7 November 2012
People who remember eating a big meal are less hungry hours after a meal than those who do not believe they ate that much, according to a new study.
For a paper published in the journal PLOS ONE, volunteers were shown either a small or large portion of soup just before lunch.
The researchers then manipulated the amount of soup participants actually consumed using a covert pump able to refill or empty a soup bowl without the eater noticing.
Immediately after eating, the level of hunger volunteers reported was proportionate to the amount of food they had consumed rather than the amount they had seen before eating.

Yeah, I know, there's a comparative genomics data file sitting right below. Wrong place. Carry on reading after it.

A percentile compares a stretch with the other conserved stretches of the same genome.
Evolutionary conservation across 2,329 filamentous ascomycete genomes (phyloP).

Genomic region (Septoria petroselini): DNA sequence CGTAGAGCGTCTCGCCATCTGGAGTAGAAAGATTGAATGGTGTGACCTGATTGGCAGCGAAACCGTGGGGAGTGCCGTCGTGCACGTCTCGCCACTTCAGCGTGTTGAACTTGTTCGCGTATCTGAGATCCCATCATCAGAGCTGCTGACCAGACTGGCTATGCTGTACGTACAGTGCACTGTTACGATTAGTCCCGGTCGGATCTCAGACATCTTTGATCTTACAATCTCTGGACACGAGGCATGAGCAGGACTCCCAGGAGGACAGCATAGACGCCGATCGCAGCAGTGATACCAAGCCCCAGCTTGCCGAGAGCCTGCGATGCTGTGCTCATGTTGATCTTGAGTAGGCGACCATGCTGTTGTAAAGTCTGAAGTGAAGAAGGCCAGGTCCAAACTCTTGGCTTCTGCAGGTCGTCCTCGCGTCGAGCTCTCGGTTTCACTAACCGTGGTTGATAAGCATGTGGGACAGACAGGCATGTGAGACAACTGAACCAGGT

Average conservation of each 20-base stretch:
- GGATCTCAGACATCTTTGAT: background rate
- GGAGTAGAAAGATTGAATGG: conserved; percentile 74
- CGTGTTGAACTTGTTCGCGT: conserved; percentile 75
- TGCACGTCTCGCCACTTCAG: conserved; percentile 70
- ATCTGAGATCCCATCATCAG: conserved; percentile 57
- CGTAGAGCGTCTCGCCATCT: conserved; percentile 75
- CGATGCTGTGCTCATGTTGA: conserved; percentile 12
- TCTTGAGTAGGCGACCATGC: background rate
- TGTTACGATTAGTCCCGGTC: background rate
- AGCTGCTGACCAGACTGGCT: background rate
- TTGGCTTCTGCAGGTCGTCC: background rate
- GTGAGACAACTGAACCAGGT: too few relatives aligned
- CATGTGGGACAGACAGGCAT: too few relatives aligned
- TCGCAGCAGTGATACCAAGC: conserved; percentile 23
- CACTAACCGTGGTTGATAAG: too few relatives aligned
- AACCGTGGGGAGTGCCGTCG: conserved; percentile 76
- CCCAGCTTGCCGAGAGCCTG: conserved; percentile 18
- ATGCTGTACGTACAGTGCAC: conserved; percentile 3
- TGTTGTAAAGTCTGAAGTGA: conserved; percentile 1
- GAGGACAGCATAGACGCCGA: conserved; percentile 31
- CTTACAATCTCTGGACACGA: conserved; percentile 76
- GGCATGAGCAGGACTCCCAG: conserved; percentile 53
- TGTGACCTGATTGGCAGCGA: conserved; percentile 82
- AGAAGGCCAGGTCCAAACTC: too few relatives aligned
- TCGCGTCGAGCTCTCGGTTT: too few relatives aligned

However, two to three hours after lunch, participants who had been shown a larger portion of soup reported significantly less hunger than those who had seen the smaller portion.
Furthermore, after 24 hours, more of the volunteers who had seen the bigger portions believed the amount of soup they had consumed was satisfactory to satiate hunger.
Posted by Edward Bartel
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